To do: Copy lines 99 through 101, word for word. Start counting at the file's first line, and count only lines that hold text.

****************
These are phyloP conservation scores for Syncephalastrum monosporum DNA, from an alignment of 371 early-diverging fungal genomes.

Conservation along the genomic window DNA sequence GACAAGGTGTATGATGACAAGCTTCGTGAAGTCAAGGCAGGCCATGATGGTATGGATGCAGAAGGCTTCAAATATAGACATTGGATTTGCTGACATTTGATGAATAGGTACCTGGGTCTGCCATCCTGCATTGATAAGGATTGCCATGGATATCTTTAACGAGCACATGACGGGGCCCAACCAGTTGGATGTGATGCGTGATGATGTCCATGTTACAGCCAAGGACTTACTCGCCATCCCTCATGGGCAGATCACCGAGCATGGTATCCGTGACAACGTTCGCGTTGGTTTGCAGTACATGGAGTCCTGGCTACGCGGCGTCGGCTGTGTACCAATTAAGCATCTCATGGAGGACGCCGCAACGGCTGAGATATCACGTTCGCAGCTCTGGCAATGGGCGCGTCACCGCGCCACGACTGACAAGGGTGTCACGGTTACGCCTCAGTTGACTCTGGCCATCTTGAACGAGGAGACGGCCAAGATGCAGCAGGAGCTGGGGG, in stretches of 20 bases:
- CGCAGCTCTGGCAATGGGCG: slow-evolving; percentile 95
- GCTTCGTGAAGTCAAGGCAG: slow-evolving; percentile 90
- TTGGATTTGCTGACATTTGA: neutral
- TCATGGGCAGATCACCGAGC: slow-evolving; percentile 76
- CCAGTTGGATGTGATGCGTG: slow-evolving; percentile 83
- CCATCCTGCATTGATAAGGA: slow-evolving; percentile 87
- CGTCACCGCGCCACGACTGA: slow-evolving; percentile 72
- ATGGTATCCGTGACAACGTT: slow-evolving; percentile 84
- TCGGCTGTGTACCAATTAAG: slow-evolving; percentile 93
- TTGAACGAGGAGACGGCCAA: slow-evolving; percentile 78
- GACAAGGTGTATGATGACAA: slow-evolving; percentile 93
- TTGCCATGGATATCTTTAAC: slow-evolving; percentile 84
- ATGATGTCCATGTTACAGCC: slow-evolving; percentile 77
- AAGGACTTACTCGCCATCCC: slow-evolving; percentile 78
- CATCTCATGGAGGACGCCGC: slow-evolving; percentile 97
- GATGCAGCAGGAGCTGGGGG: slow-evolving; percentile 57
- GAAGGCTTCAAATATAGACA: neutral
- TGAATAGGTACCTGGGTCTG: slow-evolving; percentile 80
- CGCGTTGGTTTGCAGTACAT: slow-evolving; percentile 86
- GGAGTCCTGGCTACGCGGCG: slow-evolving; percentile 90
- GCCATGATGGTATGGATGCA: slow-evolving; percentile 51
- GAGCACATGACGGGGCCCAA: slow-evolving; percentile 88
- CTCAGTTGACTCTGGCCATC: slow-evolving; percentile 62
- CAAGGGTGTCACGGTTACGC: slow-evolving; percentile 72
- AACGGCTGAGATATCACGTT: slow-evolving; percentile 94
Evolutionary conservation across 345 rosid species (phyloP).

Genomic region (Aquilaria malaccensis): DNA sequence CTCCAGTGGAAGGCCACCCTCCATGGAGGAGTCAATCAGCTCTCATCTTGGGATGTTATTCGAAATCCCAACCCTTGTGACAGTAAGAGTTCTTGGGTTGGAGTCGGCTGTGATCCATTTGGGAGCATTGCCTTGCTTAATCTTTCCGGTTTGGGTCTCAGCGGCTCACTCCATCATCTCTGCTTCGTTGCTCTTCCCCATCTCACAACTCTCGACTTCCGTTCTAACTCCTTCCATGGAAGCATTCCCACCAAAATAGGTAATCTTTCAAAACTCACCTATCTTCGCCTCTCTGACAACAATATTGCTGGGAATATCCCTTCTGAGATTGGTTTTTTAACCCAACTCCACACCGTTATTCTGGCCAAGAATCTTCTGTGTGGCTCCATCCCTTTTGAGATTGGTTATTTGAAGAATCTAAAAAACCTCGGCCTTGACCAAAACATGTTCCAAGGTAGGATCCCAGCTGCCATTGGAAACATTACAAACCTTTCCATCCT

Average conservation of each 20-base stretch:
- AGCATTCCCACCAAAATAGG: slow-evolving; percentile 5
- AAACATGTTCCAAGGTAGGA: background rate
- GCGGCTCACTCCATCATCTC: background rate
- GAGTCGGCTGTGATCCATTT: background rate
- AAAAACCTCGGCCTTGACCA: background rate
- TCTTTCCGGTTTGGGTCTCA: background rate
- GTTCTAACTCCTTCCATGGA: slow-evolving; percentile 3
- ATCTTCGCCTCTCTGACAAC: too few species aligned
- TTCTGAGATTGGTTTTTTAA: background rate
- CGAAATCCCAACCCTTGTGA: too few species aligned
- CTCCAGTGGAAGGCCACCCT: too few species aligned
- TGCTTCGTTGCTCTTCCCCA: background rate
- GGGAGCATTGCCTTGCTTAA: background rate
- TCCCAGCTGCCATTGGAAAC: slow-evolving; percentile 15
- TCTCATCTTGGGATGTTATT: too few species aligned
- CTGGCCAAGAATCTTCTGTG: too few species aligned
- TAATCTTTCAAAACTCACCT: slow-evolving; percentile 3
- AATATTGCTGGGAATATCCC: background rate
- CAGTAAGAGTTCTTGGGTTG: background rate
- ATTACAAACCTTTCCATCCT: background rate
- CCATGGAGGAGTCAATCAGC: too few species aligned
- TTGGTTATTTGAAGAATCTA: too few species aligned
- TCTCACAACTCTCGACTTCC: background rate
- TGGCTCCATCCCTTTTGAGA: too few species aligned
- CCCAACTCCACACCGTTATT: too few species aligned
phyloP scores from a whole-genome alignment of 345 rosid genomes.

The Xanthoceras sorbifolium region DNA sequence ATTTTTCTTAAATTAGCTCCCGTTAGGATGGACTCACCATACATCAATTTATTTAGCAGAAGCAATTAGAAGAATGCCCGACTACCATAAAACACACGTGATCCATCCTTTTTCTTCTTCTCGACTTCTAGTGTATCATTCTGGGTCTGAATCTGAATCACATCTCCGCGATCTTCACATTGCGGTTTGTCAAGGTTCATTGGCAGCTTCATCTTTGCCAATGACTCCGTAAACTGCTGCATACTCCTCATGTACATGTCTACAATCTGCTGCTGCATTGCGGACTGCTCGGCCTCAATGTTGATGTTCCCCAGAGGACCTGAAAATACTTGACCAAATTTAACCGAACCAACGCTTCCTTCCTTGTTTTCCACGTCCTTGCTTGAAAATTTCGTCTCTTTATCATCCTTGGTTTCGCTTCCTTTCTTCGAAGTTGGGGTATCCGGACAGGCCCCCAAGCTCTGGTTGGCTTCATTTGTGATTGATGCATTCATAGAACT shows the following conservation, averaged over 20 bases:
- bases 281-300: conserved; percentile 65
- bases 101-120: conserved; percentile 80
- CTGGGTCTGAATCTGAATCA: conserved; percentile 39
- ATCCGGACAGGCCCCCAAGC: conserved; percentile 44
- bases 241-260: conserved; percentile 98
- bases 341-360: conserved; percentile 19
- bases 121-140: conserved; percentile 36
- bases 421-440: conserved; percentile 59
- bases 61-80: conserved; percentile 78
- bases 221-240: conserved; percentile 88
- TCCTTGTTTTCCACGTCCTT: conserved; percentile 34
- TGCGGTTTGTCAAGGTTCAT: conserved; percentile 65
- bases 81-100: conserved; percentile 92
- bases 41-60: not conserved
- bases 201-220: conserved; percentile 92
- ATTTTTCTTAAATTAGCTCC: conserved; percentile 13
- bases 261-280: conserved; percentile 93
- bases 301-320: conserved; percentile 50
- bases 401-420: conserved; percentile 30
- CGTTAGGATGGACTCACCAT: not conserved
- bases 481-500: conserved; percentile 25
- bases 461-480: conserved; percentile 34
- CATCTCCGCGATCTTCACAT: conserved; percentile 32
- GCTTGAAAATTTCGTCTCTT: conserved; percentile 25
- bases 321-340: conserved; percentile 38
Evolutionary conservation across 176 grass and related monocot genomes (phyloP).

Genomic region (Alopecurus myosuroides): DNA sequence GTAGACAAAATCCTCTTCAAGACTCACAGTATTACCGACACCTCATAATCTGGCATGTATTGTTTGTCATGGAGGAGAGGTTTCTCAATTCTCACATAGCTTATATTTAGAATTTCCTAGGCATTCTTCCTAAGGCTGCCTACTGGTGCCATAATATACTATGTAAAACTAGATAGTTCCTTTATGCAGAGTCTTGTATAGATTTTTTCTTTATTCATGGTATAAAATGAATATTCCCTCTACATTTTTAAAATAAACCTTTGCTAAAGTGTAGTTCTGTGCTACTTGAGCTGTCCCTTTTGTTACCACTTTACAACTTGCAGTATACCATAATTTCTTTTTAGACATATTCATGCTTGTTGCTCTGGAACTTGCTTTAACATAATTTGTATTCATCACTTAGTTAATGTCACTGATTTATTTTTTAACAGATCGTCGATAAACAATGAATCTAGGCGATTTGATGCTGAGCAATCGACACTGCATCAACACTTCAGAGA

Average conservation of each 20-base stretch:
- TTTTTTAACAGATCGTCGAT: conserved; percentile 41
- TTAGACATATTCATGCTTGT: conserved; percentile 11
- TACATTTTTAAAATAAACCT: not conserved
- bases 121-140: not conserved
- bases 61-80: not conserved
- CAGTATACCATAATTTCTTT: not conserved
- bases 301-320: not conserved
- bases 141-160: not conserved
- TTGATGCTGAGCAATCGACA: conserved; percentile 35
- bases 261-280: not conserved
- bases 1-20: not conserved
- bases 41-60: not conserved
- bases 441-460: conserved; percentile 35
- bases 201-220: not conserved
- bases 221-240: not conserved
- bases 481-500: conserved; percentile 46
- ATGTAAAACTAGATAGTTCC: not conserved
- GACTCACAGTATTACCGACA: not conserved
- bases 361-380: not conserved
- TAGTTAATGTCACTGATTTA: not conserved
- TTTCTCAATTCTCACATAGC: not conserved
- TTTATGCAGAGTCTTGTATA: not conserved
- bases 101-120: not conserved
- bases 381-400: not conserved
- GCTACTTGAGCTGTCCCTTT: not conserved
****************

- bases 201-220: not conserved
- bases 221-240: not conserved
- bases 481-500: conserved; percentile 46